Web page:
Cafe Witness

Thursday, April 27, 2006

The Absence of Deadlines

My friend Rachel has been writing a novella (at least, that's how long I expect the finished story will be) for the past year now.

I was there for some of her earliest brainstorming sessions, and I've seen the idea evolve from a series of sketches into a written outline and now into a mostly-finished first draft. It's gone through plenty of changes along the way, including a massive restructuring about midway through the process, but it's always stayed true to the core of her intial idea. Likewise, she's always stayed true to her initial deadline for a rough draft: May 1.

This weekend, she plans on hunkering down at Crazy Mocha and finishing up the final pages of the story (she's writing in chronological order), and then she'll be "done." She'll take a break for a few weeks, then return to the story and begin the editing and rewriting process. In between, she'll do something else, or many other things, to clear her mind from the story she's been telling and the process of telling it. Dedication and caffeine can burn a creative mind out, so a recharge is necessary.

But what happens when the deadlines are lifted?

Every writer's guide suggests setting aside a certain time every day or week to write, just to stay in the flow. Most time management guides stress deadlines and structure as a way to meet your goals. But what happens when your need to complete a certain task has been satisfied and the times comes to... relax?

My mother is also an aspiring writer, and she recently finished the rough draft of her own first novel. She called me the next day, depressed because she has no reason to leave the house, go to her favorite writing place (in her case, an Eat 'n Park restaurant in Erie) and write her characters' stories. This is a woman who finds the most uncanny ways to AVOID writing in the first place (think: changing the color scheme of her apartment twice a year, from the walls to the furniture), and now she was staring down the barrel of an absence of a deadline and she was distraught.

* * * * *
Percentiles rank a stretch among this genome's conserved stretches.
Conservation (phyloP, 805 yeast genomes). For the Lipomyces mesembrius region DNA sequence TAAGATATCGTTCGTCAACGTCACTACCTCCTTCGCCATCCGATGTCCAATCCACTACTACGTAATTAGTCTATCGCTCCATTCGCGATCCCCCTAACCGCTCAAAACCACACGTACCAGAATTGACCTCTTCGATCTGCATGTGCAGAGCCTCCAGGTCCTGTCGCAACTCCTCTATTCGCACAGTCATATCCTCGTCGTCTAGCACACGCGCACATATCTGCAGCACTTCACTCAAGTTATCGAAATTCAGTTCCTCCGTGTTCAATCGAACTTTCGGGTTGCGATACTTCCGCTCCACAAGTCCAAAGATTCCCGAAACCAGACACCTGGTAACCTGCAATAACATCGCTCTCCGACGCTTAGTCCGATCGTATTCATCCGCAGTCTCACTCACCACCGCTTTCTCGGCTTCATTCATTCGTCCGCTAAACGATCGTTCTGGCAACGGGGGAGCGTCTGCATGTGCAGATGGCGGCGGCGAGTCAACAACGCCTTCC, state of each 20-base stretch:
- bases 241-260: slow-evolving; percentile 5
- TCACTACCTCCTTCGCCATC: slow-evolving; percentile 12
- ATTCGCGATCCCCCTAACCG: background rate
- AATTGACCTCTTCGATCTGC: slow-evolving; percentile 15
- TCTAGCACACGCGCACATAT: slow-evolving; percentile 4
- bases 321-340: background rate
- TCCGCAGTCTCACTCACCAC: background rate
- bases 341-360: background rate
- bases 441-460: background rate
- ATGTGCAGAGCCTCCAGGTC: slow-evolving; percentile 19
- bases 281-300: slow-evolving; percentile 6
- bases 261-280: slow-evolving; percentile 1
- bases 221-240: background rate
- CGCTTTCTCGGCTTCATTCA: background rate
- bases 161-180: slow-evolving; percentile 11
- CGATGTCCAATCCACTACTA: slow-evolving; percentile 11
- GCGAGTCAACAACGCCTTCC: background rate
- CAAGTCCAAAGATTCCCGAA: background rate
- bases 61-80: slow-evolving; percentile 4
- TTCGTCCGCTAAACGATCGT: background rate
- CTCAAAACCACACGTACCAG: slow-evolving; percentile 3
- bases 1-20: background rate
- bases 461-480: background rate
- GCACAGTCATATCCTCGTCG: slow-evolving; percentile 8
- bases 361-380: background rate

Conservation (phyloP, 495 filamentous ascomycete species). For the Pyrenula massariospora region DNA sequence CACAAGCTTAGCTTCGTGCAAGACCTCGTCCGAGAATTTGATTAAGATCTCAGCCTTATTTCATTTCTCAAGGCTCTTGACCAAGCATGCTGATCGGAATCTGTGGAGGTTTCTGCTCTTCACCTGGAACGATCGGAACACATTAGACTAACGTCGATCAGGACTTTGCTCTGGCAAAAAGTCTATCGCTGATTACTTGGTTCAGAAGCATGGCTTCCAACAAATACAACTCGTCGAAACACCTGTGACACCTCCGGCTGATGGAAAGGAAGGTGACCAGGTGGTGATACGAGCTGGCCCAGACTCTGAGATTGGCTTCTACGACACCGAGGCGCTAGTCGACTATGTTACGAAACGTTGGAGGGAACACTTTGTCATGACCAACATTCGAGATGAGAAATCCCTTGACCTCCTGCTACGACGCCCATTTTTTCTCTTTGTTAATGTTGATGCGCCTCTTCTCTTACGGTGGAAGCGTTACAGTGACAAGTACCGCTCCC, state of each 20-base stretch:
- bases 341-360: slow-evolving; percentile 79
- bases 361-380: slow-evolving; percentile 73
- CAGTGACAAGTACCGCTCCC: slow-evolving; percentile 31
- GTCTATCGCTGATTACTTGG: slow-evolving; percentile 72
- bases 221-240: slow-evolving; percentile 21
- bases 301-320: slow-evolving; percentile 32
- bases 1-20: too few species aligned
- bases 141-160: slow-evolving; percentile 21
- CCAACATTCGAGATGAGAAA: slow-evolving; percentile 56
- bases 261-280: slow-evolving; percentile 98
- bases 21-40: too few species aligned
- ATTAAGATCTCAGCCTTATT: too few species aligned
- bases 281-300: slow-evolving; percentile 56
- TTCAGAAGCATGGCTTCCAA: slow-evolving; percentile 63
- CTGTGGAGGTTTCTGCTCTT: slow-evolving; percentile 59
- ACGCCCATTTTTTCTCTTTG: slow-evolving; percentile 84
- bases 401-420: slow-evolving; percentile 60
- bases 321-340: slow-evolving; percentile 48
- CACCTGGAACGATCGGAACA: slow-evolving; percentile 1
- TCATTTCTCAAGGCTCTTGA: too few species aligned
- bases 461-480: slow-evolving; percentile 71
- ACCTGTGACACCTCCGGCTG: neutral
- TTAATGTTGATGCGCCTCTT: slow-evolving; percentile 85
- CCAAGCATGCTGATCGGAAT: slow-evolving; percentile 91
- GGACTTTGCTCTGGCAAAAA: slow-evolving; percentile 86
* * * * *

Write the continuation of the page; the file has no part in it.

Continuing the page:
I suggested she go back out to the same place and keep writing, but write something else instead. She seemed content with that advice. The next day she called back to say she'd done so, and sat down with the intention of writing something else entirely, but then she got a few more ideas for the story she'd been working on so she started making more notes for the next draft. She was rejuvenated, giving herself purpose to keep writing, even during her alleged "lull" from the material.

Rachel has said her own lulls have decreased steadily with every story she's written, from 8 months off to 4 months to 2. This time, she's wondering if she'll make it through May before she's aching to return. I have a feeling she'll take as long a break as her creativity needs to recharge and then she'll be back at Crazy Mocha, laptop fired up and sketchbook reopened.

Writers. We're such creatures of habit. If we aren't steadfastly avoiding what we're supposed to be doing, we're categorically unable to leave it alone.


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